Problems encountered in text recognition and editing of PDF files. Although Adobe Acrobat Preview highlights most words with low confidence levels, some forms of errors are not so easily detected during the editing phase.
- A word was not recognized as a block of text by Capture software during the OCR process. This means that instead of a text form of the word, the document included simply a bitmapped image of the word from the original page. Such an image, of course, would not be searchable. Fortunately, these image blocks had some telltale signs. First, they appeared to be in a font that was usually quite different from the fonts assigned to the recognized words. Also, they were usually surrounded by a fine gray or blue box. After some experience, an editor could quickly spot the image boxes as the page was being read. Although these image boxes could not be changed to text, a Reviewer command can be used to insert hidden search text underneath them. A later search would highlight the image as if it were a normal word.
- A word was recognized as another, valid English word. In this case, the confidence level for the word might be quite high and the word would not normally be highlighted. For instance, if a falsely recognized word was assigned a confidence level of 97 percent, and Preview was set to highlight words at 95 percent or below, then the wrong word would not be highlighted. These words can be highlighted by raising the threshold setting, although at high levels (98 percent or 99 percent), virtually every word in the document would be highlighted. The only practical way to discover these errors was for an editor to read through the document carefully. Once errors were spotted, the correct words would be inserted.
- In rare cases, a line of text could be skipped in the OCR process. Again, nothing would be highlighted, but fortunately there would be obvious gaps in the text block where the line was skipped. A careful reading of the document would reveal these gaps. As a corrective, a new block of text could be created to overlay the gap. The correct text could then be typed in for the purpose of future searches.
In each of these cases, an attentive editor must catch the OCR error and make appropriate changes to the text to verify accurate search and retrieval. We did not edit enough documents to estimate the average time needed for cleaning a complete document. Future projects will need to budget extensive editing costs.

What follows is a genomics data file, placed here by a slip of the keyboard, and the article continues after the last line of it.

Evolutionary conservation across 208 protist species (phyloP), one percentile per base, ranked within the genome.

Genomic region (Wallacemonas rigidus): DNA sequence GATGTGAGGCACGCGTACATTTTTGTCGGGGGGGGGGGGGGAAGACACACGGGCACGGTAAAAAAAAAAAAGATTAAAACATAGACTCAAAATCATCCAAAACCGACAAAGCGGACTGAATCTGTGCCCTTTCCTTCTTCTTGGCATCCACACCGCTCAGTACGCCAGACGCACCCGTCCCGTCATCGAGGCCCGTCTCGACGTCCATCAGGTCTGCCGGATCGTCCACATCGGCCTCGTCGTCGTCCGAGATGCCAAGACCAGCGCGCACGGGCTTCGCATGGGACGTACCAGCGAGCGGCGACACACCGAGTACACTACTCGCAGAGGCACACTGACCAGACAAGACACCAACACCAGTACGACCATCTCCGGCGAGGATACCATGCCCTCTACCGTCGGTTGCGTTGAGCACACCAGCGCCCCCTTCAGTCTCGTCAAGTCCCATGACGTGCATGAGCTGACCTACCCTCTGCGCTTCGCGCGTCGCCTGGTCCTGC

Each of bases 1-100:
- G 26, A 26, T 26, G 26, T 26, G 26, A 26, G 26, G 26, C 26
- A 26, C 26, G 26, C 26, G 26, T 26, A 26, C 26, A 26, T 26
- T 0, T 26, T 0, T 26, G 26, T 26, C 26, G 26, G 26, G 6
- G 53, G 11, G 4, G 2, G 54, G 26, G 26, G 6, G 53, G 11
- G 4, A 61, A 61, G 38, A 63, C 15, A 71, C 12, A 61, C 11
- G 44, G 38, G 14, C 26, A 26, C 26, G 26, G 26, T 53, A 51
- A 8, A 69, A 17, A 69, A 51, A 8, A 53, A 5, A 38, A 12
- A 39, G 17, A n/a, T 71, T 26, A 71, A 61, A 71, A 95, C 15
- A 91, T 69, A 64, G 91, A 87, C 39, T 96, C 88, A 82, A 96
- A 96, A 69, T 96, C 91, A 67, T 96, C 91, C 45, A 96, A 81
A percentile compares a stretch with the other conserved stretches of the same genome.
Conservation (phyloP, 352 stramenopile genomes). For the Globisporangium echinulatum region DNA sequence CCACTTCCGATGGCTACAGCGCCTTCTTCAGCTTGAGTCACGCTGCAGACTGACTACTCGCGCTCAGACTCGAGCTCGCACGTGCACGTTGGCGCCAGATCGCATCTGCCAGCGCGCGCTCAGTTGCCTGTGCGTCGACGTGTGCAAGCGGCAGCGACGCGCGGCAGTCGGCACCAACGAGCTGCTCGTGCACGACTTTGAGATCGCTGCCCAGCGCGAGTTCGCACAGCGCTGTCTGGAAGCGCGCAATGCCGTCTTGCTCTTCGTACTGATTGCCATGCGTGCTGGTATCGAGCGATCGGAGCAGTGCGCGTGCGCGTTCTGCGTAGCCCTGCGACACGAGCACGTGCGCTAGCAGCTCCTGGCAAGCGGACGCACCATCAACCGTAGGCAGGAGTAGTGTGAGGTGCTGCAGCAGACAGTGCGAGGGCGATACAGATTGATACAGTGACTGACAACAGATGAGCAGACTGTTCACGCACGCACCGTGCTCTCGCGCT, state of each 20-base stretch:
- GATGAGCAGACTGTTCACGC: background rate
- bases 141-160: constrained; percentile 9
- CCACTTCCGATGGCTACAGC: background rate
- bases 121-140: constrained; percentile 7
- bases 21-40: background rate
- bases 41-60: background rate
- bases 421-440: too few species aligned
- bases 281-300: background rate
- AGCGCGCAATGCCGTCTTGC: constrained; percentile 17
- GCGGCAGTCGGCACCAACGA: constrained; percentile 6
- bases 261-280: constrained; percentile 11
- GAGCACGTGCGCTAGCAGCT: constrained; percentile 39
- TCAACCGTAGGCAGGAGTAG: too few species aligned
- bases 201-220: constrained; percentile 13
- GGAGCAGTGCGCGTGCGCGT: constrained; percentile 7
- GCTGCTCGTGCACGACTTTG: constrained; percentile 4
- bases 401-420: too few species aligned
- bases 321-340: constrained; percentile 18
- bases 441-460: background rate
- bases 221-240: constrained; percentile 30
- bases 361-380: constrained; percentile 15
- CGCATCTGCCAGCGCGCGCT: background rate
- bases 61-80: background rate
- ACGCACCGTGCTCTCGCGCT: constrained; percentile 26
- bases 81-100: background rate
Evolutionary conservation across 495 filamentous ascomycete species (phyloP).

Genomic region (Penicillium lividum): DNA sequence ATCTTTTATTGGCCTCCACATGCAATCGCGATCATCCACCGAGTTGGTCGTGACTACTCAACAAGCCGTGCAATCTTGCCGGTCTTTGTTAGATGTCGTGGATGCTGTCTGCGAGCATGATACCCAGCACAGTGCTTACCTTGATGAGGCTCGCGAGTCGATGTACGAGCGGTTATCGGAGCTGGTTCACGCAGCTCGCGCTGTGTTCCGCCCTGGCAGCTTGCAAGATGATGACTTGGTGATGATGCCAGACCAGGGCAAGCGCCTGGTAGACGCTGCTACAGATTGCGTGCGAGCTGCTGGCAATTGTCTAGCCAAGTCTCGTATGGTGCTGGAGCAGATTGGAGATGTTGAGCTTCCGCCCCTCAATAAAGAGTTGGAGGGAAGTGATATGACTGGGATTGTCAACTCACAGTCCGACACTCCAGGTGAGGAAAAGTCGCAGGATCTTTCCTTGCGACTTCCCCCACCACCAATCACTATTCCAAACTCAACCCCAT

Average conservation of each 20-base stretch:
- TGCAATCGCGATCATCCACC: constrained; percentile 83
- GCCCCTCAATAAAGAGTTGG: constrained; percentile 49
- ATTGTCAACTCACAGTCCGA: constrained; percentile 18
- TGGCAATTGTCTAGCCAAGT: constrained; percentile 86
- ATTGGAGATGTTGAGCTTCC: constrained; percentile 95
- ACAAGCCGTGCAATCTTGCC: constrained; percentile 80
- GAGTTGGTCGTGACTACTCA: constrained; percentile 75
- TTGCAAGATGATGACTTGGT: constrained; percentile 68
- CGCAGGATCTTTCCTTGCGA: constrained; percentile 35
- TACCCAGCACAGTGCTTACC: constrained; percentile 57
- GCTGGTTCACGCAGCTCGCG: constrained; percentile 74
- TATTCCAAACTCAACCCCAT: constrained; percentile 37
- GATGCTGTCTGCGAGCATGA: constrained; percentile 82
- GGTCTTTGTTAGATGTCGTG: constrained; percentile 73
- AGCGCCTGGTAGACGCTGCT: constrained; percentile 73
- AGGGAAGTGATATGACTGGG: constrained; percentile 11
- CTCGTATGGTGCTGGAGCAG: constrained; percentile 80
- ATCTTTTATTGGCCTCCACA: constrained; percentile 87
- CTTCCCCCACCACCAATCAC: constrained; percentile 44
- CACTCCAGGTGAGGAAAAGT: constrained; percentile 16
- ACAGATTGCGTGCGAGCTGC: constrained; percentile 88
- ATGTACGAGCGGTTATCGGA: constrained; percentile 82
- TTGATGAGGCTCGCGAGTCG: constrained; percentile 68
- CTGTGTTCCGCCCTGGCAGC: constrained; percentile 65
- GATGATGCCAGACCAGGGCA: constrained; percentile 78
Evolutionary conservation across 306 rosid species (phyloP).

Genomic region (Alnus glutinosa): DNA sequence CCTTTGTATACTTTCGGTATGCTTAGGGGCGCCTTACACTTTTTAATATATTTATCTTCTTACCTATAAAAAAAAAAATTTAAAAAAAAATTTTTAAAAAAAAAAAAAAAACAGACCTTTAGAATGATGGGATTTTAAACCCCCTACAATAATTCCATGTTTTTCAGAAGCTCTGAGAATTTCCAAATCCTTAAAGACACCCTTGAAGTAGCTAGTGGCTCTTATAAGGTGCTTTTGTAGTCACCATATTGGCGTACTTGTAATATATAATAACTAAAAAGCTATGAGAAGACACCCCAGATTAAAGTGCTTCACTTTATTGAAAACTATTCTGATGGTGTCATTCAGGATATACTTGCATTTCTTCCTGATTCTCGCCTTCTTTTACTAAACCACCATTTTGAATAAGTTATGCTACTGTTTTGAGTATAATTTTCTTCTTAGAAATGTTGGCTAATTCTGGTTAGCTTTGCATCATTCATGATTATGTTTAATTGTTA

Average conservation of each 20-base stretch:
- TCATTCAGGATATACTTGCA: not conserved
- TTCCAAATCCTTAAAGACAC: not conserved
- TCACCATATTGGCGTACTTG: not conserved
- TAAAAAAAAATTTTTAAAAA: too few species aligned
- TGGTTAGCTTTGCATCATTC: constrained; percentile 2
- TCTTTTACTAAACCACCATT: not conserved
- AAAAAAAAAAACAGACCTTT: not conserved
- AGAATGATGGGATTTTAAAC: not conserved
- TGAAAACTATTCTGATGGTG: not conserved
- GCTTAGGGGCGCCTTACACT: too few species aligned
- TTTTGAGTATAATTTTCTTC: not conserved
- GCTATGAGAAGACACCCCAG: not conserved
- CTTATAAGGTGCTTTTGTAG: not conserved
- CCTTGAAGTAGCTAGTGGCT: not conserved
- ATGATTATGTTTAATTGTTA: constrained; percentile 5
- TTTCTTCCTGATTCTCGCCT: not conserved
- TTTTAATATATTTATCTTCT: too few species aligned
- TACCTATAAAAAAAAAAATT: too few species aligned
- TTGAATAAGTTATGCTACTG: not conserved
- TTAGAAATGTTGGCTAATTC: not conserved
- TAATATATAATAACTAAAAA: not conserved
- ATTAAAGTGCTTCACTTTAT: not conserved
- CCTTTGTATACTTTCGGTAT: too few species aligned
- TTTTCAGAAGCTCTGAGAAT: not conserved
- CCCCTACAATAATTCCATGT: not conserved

HTML and SGML/XML Marked-up Files
Conversion of scanned text to hypertext markup language (HTML) format would provide a more readily accessible browsing format. However, the text of each document would need to be fully edited and formatted. As indicated above, the ASCII output from the OCR technology we used could not provide us with text clean enough to use in HTML. Moving text into documents adhering to the standard general markup language/extensible markup language (SGML/XML) is the most labor-intensive but also the most dynamic alternative for text applications. SGML/XML tagging allows customized and robust access to specific pieces of the documentation (such as question text and variable location information). SGML/XML Document Type Definitions maintain the integrity of document content and structure and also define the relationships among the elements. The emerging social science documentation standard for both formatting and content, the Data Documentation Initiative (DDI) Document Type Definition (DTD), provides standard elements developed specifically for social science numeric resources. The standard adheres to our requirement that text be stored in a system-independent, nonproprietary format. Furthermore, this standard, developed by representatives from the international social science research community, is intended to fill the need for a structured codebook standard that will serve as an interchange format and permit the development of new Web applications. However, this format requires that the text be fully edited and the components of the documentation tagged, and funding for this work was not included in the budget for this project.